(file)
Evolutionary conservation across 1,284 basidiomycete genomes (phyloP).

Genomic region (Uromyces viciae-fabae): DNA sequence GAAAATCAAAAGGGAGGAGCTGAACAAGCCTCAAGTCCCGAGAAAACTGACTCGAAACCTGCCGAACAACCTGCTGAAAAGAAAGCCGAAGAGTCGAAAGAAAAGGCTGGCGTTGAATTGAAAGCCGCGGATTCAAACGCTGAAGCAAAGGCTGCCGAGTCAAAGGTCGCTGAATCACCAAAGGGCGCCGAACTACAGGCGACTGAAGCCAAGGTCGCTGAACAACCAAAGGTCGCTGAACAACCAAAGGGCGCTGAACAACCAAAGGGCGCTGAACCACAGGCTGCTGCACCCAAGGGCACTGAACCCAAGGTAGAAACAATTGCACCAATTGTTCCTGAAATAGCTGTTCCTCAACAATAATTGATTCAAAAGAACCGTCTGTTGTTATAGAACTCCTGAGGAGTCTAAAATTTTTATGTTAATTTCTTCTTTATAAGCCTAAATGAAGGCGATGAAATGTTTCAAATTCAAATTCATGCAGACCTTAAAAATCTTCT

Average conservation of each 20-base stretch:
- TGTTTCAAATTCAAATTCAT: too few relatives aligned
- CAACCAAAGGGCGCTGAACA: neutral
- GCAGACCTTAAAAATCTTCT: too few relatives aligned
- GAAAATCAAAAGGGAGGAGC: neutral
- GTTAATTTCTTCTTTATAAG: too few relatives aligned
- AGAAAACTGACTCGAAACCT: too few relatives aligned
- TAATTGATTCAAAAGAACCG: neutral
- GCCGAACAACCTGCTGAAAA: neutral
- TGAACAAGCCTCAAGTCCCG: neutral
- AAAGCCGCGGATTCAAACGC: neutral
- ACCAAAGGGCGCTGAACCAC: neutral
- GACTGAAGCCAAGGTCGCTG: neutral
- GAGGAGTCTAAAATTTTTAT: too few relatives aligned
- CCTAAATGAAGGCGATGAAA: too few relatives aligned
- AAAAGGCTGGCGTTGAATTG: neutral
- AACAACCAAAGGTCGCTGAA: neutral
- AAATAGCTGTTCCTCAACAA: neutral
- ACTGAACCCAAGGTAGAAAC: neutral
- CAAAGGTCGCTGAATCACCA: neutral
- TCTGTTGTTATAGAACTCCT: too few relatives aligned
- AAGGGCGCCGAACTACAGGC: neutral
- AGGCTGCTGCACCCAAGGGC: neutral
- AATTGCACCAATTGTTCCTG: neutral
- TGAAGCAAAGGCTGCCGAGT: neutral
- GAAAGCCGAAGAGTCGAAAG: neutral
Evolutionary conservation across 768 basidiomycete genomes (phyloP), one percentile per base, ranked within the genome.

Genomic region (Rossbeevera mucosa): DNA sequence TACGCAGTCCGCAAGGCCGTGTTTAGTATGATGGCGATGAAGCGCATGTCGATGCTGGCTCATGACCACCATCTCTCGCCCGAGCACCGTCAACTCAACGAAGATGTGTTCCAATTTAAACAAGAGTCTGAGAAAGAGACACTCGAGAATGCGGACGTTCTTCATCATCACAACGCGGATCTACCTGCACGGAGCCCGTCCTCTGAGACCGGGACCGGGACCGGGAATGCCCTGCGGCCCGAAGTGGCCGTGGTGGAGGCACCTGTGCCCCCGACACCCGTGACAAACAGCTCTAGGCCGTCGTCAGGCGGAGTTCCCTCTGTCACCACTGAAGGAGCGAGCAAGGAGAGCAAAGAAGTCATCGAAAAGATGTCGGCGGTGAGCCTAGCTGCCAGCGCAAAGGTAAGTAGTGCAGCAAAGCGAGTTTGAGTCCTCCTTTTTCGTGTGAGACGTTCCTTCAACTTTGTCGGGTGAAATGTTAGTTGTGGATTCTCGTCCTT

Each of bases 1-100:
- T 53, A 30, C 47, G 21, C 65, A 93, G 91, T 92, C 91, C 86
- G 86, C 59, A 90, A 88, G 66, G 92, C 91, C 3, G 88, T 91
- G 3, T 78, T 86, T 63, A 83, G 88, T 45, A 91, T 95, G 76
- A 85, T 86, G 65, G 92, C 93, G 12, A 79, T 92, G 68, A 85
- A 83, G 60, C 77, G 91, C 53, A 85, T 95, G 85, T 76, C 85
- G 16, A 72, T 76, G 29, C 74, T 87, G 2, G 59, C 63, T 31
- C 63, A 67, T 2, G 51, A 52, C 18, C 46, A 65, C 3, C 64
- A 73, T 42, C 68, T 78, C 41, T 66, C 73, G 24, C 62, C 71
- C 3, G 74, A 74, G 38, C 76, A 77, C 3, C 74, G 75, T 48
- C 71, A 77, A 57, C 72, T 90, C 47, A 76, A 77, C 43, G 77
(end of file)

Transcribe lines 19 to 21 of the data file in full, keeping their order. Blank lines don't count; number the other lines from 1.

- AACAACCAAAGGTCGCTGAA: neutral
- AAATAGCTGTTCCTCAACAA: neutral
- ACTGAACCCAAGGTAGAAAC: neutral